Last week, Polish Ambassador to the EU Jarosław Starzyk resigned from his post in Brussels. In a portrait, Tomasz Bielecki, the Brussels correspondent of EURACTIV.com’s media partner Gazeta Wyborcza provides insight into the circumstances of Starzyk’s departure.
Starzyk was a diplomat appointed by governing party PiS (Law and Justice Party), but distanced himself from the party’s attempts to block Donald Tusk’s second candidacy for the European Council’s top job. Last March Poland’s right-wing government suffered a setback in its effort to prevent the reappointment of the former Polish premier for a second 30-months term as Council President.
The outgoing ambassador reportedly could not hide his bewilderment at the conservative government’s decision to field MEP Jacek Saryusz-Wolski as a rival candidate against Tusk for the Council top job. Saryusz-Wolski is now one of the names being mulled to replace Starzyk.
Starzyk was closer to Konrad Szymański, Poland’s former minister for European affairs, than to current Foreign Minister Witold Waszczykowski. His career ended abruptly when information came to light that he had worked for the former communist state security service.
According to the news portal Onet.pl, Starzyk was recruited by the Communist military forces in the late 1980s and had reportedly concealed this information in his statement under the lustration legislation, under which people in 53 categories, including diplomats, must state whether they worked for the communist secret services.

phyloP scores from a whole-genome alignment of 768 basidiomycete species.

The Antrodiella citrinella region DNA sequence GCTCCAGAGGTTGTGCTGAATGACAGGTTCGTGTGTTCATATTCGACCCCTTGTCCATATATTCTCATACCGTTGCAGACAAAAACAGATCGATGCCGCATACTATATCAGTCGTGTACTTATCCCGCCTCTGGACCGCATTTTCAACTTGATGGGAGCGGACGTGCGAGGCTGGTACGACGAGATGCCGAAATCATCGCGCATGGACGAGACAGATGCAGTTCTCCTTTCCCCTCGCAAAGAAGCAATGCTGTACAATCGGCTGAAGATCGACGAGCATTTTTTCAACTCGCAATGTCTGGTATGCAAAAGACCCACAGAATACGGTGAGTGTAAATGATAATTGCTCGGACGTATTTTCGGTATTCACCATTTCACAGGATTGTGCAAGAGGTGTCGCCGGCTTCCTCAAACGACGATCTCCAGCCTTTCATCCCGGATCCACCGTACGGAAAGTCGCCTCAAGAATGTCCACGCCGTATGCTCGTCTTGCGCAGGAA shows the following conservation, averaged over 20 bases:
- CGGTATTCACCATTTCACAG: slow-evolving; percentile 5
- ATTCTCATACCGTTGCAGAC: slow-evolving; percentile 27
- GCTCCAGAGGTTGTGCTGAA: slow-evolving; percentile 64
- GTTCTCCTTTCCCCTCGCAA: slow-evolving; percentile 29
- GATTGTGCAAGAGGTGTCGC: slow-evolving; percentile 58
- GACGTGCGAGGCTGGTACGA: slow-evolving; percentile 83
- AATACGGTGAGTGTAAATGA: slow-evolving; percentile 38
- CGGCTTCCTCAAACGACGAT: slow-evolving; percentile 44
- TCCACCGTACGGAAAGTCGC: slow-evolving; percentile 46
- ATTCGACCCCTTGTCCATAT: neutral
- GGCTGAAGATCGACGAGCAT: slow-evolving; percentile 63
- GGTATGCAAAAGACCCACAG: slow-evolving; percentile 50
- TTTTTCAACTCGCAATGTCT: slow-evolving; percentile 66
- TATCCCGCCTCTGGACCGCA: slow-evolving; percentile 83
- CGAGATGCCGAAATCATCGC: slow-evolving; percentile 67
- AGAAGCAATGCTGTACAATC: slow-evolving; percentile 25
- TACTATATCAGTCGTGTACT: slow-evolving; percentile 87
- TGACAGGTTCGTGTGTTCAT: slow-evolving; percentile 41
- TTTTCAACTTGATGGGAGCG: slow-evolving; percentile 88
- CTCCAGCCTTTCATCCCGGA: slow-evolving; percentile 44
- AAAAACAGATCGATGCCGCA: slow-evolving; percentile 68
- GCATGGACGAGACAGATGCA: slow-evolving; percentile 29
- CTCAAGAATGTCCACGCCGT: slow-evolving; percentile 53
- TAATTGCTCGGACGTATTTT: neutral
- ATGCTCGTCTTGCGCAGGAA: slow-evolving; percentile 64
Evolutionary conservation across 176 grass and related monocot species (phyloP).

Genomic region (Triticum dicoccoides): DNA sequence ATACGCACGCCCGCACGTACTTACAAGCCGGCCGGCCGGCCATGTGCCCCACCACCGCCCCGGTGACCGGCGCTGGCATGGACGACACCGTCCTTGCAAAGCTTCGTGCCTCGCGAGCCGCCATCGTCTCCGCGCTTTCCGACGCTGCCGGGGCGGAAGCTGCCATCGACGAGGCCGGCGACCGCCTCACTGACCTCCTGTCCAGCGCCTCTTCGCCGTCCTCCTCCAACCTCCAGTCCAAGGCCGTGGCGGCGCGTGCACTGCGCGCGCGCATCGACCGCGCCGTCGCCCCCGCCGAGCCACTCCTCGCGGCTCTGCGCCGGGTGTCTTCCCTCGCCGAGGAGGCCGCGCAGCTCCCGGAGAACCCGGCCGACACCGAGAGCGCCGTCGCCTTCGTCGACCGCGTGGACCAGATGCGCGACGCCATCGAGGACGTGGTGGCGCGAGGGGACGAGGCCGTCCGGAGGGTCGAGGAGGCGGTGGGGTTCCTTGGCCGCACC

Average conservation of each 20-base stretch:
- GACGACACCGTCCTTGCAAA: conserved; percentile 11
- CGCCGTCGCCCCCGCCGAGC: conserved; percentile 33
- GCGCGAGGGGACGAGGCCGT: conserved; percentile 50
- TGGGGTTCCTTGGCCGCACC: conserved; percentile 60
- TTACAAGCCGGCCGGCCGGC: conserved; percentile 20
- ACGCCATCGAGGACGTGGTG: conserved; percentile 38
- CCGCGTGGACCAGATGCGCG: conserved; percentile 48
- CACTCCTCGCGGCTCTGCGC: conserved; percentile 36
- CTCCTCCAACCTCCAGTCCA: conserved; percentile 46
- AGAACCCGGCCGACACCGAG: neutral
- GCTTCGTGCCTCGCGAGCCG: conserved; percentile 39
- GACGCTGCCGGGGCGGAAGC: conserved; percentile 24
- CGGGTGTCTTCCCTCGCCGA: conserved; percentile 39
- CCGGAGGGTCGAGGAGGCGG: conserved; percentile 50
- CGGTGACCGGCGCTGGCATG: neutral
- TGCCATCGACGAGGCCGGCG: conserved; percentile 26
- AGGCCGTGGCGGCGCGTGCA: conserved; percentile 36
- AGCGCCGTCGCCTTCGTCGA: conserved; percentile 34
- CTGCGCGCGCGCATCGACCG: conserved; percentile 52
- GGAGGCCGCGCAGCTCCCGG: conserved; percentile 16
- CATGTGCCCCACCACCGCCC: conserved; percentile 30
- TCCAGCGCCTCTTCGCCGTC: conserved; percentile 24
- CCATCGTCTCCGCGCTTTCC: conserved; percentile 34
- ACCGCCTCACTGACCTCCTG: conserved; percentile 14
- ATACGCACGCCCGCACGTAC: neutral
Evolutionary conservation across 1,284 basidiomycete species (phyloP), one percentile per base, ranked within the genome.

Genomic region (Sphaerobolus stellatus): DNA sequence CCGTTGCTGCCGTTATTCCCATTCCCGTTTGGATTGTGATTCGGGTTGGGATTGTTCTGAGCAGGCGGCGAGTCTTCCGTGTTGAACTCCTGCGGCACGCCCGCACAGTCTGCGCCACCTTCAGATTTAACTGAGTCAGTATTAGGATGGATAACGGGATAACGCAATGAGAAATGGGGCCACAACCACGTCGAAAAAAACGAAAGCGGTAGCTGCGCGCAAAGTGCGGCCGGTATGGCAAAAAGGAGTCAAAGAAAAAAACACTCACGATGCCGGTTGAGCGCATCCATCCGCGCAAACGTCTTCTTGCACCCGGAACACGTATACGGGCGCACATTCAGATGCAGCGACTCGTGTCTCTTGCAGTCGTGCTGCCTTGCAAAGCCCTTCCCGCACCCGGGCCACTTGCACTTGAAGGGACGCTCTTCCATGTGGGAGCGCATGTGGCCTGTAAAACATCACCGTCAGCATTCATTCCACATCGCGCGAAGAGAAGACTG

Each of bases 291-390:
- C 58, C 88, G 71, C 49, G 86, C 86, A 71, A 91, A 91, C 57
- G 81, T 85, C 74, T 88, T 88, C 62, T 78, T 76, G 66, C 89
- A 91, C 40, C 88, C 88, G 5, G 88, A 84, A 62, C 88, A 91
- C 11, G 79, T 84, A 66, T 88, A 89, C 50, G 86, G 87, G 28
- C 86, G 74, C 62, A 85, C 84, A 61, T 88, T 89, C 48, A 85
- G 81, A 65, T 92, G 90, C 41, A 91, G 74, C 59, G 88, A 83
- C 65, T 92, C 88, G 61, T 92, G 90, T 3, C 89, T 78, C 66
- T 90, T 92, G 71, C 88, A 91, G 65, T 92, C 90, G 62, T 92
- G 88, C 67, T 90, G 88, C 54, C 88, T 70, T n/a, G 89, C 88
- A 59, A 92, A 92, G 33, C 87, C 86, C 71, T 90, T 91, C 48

Starzyk is a former ambassador to Switzerland. Last year, Foreign Minister Waszczykowski decided to appoint him as Permanent Representative to the EU in Brussels, a position considered the most important Polish diplomatic post. Here, he replaced Marek Prawda, an experienced diplomat with a good reputation among EU officials.
His nomination was accepted in Brussels with considerable relief, as he was by far the best of the candidates considered for the job. In fact, his work in Brussels confirmed the expectations that he would be a rather moderate ambassador under the PiS leadership. He was reputed for the restrained and professional way in which represented Warsaw’s position, even if in some cases he probably disagreed with it.
Not a decision-maker
The main problem is that Poland’s positions were drawn up in Warsaw and – contrary to the model of diplomacy in many other EU countries – apparently without any significant contribution from Starzyk. This certainly tied his hands in Brussels, as he learned about many decisions after they had been taken. Just last spring, he reportedly issued advice to Poland’s Ministry of Interior to “remove the burden” from Warsaw-Brussels relations by initiating a dialogue with the European Commission on the Constitutional Court row. This move only made his situation with his home authorities more difficult.
Poland’s policymaking on the European arena has isolated its diplomats, and Starzyk was its biggest victim. Officials in Brussels have joked that during diplomatic backroom talks (e.g. in breaks during ambassadors’ meetings), a lonely Starzyk stalked the corridors, attempting to catch wind of what other ambassadors standing together in smaller groups were saying about Poland. He wasn’t invited to join.
Where to find Timmermanns’ phone number?
Reportedly, Starzyk was also on hostile ground in the Polish Permanent Representation. When Prime Minister Beata Szydło asked him to set up a phone call with Commission First Viece-President Frans Timmermans, in charge of the rule-of-law procedure against Poland, he didn’t have his telephone number. In fact, some of the diplomats who worked under his predecessor had the contact details, but a highly distrustful Starzyk did not even try to ask them for help.
Starzyk as an employer had no good reputation among his subordinates. His stubborn (and successful) appeals towards the Polish foreign ministry for more money for a larger ambassador’s residence, actions he also made during his previous post in Switzerland, were the subject of much gossip.